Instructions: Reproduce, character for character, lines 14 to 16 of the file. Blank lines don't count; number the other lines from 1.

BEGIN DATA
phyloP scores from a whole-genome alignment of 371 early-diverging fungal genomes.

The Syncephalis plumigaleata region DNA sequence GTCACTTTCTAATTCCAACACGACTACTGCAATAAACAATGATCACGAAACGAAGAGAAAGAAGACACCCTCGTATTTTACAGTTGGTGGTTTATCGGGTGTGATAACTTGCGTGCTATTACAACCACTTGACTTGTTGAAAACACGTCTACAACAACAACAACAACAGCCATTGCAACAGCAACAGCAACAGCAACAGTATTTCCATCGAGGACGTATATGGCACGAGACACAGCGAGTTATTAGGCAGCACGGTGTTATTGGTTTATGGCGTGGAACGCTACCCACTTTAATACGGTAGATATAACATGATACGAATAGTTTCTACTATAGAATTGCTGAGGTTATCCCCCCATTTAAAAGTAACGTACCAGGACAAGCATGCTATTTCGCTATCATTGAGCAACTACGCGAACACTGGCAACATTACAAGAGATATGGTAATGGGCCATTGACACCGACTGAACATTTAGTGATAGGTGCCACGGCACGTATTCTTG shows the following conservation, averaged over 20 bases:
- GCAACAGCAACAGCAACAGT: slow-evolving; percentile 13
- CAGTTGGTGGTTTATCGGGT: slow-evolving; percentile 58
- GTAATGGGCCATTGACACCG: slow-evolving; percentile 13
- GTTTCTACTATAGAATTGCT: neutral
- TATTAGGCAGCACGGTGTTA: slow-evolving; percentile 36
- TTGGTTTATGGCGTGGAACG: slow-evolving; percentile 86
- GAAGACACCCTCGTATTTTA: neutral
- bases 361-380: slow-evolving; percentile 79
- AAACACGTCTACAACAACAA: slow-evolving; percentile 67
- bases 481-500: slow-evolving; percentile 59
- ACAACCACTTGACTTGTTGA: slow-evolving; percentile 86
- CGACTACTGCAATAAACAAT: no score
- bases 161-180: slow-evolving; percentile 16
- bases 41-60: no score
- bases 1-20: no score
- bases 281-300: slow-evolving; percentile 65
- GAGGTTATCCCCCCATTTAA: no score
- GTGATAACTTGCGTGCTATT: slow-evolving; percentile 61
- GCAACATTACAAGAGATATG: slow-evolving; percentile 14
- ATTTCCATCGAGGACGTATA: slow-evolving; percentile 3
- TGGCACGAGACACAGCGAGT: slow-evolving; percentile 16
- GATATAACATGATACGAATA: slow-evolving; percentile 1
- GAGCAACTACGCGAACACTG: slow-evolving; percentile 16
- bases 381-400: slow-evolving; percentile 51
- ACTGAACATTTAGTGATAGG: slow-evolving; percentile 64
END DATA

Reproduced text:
- CGACTACTGCAATAAACAAT: no score
- bases 161-180: slow-evolving; percentile 16
- bases 41-60: no score